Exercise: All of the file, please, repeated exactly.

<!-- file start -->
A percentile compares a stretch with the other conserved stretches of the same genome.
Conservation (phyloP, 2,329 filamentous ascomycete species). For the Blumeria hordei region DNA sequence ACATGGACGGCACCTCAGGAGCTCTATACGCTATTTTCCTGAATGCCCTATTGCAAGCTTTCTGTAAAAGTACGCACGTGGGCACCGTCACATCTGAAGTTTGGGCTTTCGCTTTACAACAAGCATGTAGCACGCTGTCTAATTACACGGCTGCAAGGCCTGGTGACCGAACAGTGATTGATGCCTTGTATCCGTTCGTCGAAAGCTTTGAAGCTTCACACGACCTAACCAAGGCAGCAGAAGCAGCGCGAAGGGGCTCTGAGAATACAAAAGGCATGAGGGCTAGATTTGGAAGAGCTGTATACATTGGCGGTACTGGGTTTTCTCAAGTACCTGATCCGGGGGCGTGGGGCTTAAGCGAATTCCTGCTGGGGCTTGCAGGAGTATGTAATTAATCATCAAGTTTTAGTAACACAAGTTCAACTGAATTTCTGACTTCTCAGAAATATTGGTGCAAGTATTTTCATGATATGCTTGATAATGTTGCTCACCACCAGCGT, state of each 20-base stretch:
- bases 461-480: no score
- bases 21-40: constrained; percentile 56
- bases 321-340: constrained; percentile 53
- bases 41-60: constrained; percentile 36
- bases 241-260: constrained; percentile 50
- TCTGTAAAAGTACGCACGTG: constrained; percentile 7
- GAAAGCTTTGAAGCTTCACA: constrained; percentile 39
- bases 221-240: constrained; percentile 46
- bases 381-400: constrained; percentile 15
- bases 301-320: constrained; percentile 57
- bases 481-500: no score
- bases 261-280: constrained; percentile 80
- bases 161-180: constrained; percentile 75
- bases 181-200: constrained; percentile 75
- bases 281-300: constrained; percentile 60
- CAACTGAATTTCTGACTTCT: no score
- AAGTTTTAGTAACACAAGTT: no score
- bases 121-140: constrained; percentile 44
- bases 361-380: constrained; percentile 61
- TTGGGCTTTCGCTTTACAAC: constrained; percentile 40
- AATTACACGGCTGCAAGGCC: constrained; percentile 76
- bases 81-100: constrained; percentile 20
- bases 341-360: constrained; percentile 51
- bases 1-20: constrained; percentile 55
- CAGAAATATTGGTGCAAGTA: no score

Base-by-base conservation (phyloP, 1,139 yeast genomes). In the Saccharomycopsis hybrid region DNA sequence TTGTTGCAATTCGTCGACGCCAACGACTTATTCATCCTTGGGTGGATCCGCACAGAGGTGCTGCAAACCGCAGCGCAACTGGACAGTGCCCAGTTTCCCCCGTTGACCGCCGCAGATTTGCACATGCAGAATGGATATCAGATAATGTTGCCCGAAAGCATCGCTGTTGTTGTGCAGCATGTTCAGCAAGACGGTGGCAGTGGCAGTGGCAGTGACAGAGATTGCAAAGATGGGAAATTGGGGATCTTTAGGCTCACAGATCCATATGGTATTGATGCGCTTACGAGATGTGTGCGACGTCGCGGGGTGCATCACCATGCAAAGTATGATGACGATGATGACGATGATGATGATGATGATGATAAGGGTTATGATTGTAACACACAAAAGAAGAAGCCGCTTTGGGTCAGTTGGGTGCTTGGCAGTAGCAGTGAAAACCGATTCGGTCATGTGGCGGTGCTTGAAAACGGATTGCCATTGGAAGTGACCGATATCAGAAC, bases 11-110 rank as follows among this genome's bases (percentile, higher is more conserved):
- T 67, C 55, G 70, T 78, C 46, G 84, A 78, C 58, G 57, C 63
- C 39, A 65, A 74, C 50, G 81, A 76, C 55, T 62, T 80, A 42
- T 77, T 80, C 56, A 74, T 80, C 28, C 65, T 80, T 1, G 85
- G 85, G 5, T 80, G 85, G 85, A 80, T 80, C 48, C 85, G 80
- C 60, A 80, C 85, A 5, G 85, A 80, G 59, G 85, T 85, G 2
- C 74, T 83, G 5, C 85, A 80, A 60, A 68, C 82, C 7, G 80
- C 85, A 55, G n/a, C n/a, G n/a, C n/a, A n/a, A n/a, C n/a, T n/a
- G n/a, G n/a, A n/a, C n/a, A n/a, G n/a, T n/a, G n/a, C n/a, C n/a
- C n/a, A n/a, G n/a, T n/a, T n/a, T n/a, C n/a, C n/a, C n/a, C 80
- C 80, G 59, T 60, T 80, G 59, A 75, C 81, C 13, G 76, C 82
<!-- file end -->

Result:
A percentile compares a stretch with the other conserved stretches of the same genome.
Conservation (phyloP, 2,329 filamentous ascomycete species). For the Blumeria hordei region DNA sequence ACATGGACGGCACCTCAGGAGCTCTATACGCTATTTTCCTGAATGCCCTATTGCAAGCTTTCTGTAAAAGTACGCACGTGGGCACCGTCACATCTGAAGTTTGGGCTTTCGCTTTACAACAAGCATGTAGCACGCTGTCTAATTACACGGCTGCAAGGCCTGGTGACCGAACAGTGATTGATGCCTTGTATCCGTTCGTCGAAAGCTTTGAAGCTTCACACGACCTAACCAAGGCAGCAGAAGCAGCGCGAAGGGGCTCTGAGAATACAAAAGGCATGAGGGCTAGATTTGGAAGAGCTGTATACATTGGCGGTACTGGGTTTTCTCAAGTACCTGATCCGGGGGCGTGGGGCTTAAGCGAATTCCTGCTGGGGCTTGCAGGAGTATGTAATTAATCATCAAGTTTTAGTAACACAAGTTCAACTGAATTTCTGACTTCTCAGAAATATTGGTGCAAGTATTTTCATGATATGCTTGATAATGTTGCTCACCACCAGCGT, state of each 20-base stretch:
- bases 461-480: no score
- bases 21-40: constrained; percentile 56
- bases 321-340: constrained; percentile 53
- bases 41-60: constrained; percentile 36
- bases 241-260: constrained; percentile 50
- TCTGTAAAAGTACGCACGTG: constrained; percentile 7
- GAAAGCTTTGAAGCTTCACA: constrained; percentile 39
- bases 221-240: constrained; percentile 46
- bases 381-400: constrained; percentile 15
- bases 301-320: constrained; percentile 57
- bases 481-500: no score
- bases 261-280: constrained; percentile 80
- bases 161-180: constrained; percentile 75
- bases 181-200: constrained; percentile 75
- bases 281-300: constrained; percentile 60
- CAACTGAATTTCTGACTTCT: no score
- AAGTTTTAGTAACACAAGTT: no score
- bases 121-140: constrained; percentile 44
- bases 361-380: constrained; percentile 61
- TTGGGCTTTCGCTTTACAAC: constrained; percentile 40
- AATTACACGGCTGCAAGGCC: constrained; percentile 76
- bases 81-100: constrained; percentile 20
- bases 341-360: constrained; percentile 51
- bases 1-20: constrained; percentile 55
- CAGAAATATTGGTGCAAGTA: no score

Base-by-base conservation (phyloP, 1,139 yeast genomes). In the Saccharomycopsis hybrid region DNA sequence TTGTTGCAATTCGTCGACGCCAACGACTTATTCATCCTTGGGTGGATCCGCACAGAGGTGCTGCAAACCGCAGCGCAACTGGACAGTGCCCAGTTTCCCCCGTTGACCGCCGCAGATTTGCACATGCAGAATGGATATCAGATAATGTTGCCCGAAAGCATCGCTGTTGTTGTGCAGCATGTTCAGCAAGACGGTGGCAGTGGCAGTGGCAGTGACAGAGATTGCAAAGATGGGAAATTGGGGATCTTTAGGCTCACAGATCCATATGGTATTGATGCGCTTACGAGATGTGTGCGACGTCGCGGGGTGCATCACCATGCAAAGTATGATGACGATGATGACGATGATGATGATGATGATGATAAGGGTTATGATTGTAACACACAAAAGAAGAAGCCGCTTTGGGTCAGTTGGGTGCTTGGCAGTAGCAGTGAAAACCGATTCGGTCATGTGGCGGTGCTTGAAAACGGATTGCCATTGGAAGTGACCGATATCAGAAC, bases 11-110 rank as follows among this genome's bases (percentile, higher is more conserved):
- T 67, C 55, G 70, T 78, C 46, G 84, A 78, C 58, G 57, C 63
- C 39, A 65, A 74, C 50, G 81, A 76, C 55, T 62, T 80, A 42
- T 77, T 80, C 56, A 74, T 80, C 28, C 65, T 80, T 1, G 85
- G 85, G 5, T 80, G 85, G 85, A 80, T 80, C 48, C 85, G 80
- C 60, A 80, C 85, A 5, G 85, A 80, G 59, G 85, T 85, G 2
- C 74, T 83, G 5, C 85, A 80, A 60, A 68, C 82, C 7, G 80
- C 85, A 55, G n/a, C n/a, G n/a, C n/a, A n/a, A n/a, C n/a, T n/a
- G n/a, G n/a, A n/a, C n/a, A n/a, G n/a, T n/a, G n/a, C n/a, C n/a
- C n/a, A n/a, G n/a, T n/a, T n/a, T n/a, C n/a, C n/a, C n/a, C 80
- C 80, G 59, T 60, T 80, G 59, A 75, C 81, C 13, G 76, C 82